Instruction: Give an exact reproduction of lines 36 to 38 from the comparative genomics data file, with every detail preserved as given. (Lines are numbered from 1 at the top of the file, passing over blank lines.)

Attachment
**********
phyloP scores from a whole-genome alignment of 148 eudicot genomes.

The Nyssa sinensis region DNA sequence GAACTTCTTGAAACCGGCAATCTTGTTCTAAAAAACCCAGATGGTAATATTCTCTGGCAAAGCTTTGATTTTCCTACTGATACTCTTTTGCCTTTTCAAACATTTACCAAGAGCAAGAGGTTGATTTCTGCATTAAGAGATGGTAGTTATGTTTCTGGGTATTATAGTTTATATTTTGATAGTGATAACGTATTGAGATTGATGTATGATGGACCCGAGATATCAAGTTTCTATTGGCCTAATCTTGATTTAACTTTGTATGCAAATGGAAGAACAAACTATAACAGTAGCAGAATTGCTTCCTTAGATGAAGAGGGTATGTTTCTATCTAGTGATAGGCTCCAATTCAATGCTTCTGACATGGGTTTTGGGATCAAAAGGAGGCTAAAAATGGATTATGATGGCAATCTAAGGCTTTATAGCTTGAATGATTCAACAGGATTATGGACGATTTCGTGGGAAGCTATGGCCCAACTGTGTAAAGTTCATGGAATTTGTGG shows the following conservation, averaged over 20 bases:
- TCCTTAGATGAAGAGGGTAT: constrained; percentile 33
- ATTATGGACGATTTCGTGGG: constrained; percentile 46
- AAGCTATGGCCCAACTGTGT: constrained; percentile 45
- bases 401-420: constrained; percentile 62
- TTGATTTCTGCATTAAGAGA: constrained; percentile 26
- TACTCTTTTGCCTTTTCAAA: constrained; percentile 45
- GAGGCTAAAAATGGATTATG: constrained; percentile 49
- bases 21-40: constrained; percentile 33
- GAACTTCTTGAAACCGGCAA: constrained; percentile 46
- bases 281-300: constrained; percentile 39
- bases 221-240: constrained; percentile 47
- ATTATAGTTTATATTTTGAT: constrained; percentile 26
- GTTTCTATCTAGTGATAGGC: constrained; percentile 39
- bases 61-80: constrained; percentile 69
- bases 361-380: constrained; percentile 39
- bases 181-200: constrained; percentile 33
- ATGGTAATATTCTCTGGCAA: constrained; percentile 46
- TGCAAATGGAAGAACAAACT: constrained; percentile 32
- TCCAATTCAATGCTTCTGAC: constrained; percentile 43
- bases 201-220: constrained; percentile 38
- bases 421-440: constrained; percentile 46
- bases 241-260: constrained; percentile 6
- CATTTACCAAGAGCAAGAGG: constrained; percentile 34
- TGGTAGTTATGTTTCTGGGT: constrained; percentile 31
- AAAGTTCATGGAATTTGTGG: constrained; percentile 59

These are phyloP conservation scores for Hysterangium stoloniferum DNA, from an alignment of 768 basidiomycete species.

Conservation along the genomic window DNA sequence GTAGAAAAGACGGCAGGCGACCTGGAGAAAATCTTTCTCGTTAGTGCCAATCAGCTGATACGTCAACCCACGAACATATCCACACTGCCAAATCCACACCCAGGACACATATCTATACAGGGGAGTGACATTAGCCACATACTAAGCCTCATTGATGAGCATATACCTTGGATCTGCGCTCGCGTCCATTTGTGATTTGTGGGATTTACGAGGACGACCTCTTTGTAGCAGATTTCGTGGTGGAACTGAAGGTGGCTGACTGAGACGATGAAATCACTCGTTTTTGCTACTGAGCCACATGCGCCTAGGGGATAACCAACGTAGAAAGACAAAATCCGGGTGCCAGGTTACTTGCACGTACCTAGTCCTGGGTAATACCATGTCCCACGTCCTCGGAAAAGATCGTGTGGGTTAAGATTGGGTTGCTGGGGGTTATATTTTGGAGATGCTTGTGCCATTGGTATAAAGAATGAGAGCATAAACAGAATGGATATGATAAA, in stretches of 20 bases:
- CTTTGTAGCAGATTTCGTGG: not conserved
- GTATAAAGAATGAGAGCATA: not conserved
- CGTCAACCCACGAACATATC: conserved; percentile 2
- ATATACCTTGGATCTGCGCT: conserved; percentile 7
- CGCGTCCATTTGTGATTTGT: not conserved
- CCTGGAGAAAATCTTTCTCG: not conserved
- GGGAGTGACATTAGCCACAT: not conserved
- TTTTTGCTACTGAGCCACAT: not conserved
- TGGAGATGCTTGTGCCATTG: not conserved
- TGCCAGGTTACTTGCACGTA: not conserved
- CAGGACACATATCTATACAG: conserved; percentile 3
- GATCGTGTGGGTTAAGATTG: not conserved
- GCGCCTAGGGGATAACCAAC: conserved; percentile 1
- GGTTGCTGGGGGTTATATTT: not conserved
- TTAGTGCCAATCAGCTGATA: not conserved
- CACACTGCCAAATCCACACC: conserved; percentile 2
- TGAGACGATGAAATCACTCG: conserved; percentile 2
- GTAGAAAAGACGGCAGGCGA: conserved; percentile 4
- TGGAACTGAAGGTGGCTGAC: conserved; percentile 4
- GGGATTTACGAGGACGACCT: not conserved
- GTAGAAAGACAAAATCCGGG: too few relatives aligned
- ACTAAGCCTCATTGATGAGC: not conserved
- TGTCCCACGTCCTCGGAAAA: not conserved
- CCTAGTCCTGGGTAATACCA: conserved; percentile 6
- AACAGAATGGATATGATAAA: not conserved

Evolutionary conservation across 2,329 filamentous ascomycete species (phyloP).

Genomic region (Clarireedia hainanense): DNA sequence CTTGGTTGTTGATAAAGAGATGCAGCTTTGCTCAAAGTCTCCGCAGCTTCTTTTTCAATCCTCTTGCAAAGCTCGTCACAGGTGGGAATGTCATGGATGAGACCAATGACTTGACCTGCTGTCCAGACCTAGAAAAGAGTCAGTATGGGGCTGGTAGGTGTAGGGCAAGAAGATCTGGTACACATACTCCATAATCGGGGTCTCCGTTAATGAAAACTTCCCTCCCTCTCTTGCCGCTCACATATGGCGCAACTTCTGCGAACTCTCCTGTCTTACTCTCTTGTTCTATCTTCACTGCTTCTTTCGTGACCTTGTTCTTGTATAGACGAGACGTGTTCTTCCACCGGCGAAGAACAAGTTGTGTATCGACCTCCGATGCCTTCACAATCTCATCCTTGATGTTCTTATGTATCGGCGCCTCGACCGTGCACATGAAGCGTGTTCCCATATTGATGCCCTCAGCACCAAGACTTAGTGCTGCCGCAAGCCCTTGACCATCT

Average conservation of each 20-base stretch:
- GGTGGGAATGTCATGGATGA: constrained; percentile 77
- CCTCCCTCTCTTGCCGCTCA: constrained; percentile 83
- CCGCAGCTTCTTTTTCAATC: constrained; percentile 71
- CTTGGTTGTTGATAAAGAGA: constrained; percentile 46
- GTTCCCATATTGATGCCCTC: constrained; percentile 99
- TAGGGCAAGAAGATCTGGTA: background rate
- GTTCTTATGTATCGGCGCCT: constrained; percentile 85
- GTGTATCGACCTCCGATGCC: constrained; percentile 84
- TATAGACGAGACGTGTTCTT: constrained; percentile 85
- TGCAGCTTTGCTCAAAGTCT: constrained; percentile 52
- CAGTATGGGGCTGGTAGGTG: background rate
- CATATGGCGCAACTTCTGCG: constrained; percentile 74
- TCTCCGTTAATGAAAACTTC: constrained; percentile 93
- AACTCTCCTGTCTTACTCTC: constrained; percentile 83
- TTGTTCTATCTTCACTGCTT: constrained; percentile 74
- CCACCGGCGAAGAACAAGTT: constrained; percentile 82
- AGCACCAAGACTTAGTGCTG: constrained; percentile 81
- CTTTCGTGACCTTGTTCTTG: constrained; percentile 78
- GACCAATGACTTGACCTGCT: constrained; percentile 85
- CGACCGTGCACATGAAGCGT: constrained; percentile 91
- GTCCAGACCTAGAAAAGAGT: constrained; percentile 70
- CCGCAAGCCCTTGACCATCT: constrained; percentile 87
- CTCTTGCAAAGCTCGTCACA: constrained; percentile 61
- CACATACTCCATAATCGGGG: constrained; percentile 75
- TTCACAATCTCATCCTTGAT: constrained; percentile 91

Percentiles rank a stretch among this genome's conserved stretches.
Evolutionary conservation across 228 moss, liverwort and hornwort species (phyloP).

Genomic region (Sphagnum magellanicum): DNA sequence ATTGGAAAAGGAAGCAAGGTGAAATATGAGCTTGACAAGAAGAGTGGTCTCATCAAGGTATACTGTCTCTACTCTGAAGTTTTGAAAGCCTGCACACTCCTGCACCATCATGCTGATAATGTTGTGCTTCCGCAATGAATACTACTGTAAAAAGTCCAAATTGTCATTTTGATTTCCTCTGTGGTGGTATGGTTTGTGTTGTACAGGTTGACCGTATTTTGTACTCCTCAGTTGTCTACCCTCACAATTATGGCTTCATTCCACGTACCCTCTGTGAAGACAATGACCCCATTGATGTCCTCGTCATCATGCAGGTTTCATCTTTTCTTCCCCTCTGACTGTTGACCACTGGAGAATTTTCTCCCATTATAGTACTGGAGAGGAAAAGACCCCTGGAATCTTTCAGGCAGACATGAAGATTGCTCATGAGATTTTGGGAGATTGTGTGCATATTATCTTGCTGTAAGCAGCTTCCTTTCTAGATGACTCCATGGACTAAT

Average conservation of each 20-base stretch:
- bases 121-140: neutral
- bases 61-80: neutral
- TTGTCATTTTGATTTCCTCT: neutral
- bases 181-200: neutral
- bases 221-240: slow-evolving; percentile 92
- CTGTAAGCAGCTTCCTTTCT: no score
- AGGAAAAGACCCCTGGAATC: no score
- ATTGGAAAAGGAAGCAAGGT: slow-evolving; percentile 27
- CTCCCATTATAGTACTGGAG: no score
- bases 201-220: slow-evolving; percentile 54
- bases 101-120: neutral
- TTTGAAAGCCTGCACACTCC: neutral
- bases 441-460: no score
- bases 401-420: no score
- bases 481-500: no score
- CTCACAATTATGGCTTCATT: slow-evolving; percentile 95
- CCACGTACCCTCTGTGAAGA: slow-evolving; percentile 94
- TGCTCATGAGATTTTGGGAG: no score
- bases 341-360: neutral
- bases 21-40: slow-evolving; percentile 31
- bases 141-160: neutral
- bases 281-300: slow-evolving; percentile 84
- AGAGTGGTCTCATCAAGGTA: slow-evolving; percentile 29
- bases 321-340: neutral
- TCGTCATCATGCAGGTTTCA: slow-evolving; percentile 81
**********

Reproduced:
- GGGAGTGACATTAGCCACAT: not conserved
- TTTTTGCTACTGAGCCACAT: not conserved
- TGGAGATGCTTGTGCCATTG: not conserved